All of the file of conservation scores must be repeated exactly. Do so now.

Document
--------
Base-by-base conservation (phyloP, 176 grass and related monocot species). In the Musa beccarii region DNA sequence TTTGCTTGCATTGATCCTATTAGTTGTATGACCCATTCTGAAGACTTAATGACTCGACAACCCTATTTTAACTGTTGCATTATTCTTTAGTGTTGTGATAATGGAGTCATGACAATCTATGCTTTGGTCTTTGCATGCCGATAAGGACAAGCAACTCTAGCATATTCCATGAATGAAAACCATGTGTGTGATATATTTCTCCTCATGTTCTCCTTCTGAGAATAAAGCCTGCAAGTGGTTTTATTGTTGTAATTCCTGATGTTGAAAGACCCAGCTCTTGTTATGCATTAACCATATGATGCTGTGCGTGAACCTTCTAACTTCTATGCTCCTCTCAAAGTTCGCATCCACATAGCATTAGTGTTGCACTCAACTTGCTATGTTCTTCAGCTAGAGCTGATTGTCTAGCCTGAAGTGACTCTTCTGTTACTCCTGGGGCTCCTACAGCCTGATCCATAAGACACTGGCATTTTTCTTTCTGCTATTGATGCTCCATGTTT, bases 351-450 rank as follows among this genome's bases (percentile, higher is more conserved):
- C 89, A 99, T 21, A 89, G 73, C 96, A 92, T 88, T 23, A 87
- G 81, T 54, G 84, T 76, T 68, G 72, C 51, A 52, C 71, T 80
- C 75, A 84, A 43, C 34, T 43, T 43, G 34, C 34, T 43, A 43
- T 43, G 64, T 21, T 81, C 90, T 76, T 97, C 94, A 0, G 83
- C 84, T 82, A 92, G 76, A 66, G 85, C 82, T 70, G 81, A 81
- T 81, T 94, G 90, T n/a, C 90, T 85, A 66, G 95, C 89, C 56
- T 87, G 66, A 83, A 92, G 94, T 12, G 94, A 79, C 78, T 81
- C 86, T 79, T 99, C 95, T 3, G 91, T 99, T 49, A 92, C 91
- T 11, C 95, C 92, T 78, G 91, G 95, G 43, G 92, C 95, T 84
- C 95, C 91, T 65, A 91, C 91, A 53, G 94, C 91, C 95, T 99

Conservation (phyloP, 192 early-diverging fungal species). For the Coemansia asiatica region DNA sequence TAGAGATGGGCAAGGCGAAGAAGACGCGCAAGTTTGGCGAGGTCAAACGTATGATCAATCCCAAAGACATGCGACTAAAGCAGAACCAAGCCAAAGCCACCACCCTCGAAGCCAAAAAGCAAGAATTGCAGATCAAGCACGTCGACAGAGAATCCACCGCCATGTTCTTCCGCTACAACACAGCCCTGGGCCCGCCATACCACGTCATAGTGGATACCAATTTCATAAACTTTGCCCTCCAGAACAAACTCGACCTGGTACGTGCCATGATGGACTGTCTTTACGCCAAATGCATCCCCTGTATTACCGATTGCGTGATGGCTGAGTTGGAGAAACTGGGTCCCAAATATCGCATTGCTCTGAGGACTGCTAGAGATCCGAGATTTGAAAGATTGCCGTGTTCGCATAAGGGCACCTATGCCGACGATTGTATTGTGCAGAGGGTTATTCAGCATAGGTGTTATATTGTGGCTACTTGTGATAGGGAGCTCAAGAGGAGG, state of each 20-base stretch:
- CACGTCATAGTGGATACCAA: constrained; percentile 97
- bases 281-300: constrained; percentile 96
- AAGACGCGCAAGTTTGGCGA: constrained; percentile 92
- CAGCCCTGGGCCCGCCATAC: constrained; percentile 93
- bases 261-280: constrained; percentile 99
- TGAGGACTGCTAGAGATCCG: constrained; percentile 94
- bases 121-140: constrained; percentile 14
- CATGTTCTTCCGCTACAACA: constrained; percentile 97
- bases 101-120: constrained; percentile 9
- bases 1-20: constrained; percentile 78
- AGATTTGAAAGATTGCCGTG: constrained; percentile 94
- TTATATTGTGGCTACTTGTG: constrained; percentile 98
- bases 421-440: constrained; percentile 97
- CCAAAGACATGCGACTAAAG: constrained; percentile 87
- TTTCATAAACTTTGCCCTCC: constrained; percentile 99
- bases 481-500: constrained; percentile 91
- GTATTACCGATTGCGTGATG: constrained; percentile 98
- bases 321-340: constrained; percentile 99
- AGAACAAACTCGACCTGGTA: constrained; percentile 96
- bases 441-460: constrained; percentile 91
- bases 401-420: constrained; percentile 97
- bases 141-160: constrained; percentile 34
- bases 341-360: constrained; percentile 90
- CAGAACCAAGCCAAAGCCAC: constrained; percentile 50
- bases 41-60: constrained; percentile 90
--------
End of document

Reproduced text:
Base-by-base conservation (phyloP, 176 grass and related monocot species). In the Musa beccarii region DNA sequence TTTGCTTGCATTGATCCTATTAGTTGTATGACCCATTCTGAAGACTTAATGACTCGACAACCCTATTTTAACTGTTGCATTATTCTTTAGTGTTGTGATAATGGAGTCATGACAATCTATGCTTTGGTCTTTGCATGCCGATAAGGACAAGCAACTCTAGCATATTCCATGAATGAAAACCATGTGTGTGATATATTTCTCCTCATGTTCTCCTTCTGAGAATAAAGCCTGCAAGTGGTTTTATTGTTGTAATTCCTGATGTTGAAAGACCCAGCTCTTGTTATGCATTAACCATATGATGCTGTGCGTGAACCTTCTAACTTCTATGCTCCTCTCAAAGTTCGCATCCACATAGCATTAGTGTTGCACTCAACTTGCTATGTTCTTCAGCTAGAGCTGATTGTCTAGCCTGAAGTGACTCTTCTGTTACTCCTGGGGCTCCTACAGCCTGATCCATAAGACACTGGCATTTTTCTTTCTGCTATTGATGCTCCATGTTT, bases 351-450 rank as follows among this genome's bases (percentile, higher is more conserved):
- C 89, A 99, T 21, A 89, G 73, C 96, A 92, T 88, T 23, A 87
- G 81, T 54, G 84, T 76, T 68, G 72, C 51, A 52, C 71, T 80
- C 75, A 84, A 43, C 34, T 43, T 43, G 34, C 34, T 43, A 43
- T 43, G 64, T 21, T 81, C 90, T 76, T 97, C 94, A 0, G 83
- C 84, T 82, A 92, G 76, A 66, G 85, C 82, T 70, G 81, A 81
- T 81, T 94, G 90, T n/a, C 90, T 85, A 66, G 95, C 89, C 56
- T 87, G 66, A 83, A 92, G 94, T 12, G 94, A 79, C 78, T 81
- C 86, T 79, T 99, C 95, T 3, G 91, T 99, T 49, A 92, C 91
- T 11, C 95, C 92, T 78, G 91, G 95, G 43, G 92, C 95, T 84
- C 95, C 91, T 65, A 91, C 91, A 53, G 94, C 91, C 95, T 99

Conservation (phyloP, 192 early-diverging fungal species). For the Coemansia asiatica region DNA sequence TAGAGATGGGCAAGGCGAAGAAGACGCGCAAGTTTGGCGAGGTCAAACGTATGATCAATCCCAAAGACATGCGACTAAAGCAGAACCAAGCCAAAGCCACCACCCTCGAAGCCAAAAAGCAAGAATTGCAGATCAAGCACGTCGACAGAGAATCCACCGCCATGTTCTTCCGCTACAACACAGCCCTGGGCCCGCCATACCACGTCATAGTGGATACCAATTTCATAAACTTTGCCCTCCAGAACAAACTCGACCTGGTACGTGCCATGATGGACTGTCTTTACGCCAAATGCATCCCCTGTATTACCGATTGCGTGATGGCTGAGTTGGAGAAACTGGGTCCCAAATATCGCATTGCTCTGAGGACTGCTAGAGATCCGAGATTTGAAAGATTGCCGTGTTCGCATAAGGGCACCTATGCCGACGATTGTATTGTGCAGAGGGTTATTCAGCATAGGTGTTATATTGTGGCTACTTGTGATAGGGAGCTCAAGAGGAGG, state of each 20-base stretch:
- CACGTCATAGTGGATACCAA: constrained; percentile 97
- bases 281-300: constrained; percentile 96
- AAGACGCGCAAGTTTGGCGA: constrained; percentile 92
- CAGCCCTGGGCCCGCCATAC: constrained; percentile 93
- bases 261-280: constrained; percentile 99
- TGAGGACTGCTAGAGATCCG: constrained; percentile 94
- bases 121-140: constrained; percentile 14
- CATGTTCTTCCGCTACAACA: constrained; percentile 97
- bases 101-120: constrained; percentile 9
- bases 1-20: constrained; percentile 78
- AGATTTGAAAGATTGCCGTG: constrained; percentile 94
- TTATATTGTGGCTACTTGTG: constrained; percentile 98
- bases 421-440: constrained; percentile 97
- CCAAAGACATGCGACTAAAG: constrained; percentile 87
- TTTCATAAACTTTGCCCTCC: constrained; percentile 99
- bases 481-500: constrained; percentile 91
- GTATTACCGATTGCGTGATG: constrained; percentile 98
- bases 321-340: constrained; percentile 99
- AGAACAAACTCGACCTGGTA: constrained; percentile 96
- bases 441-460: constrained; percentile 91
- bases 401-420: constrained; percentile 97
- bases 141-160: constrained; percentile 34
- bases 341-360: constrained; percentile 90
- CAGAACCAAGCCAAAGCCAC: constrained; percentile 50
- bases 41-60: constrained; percentile 90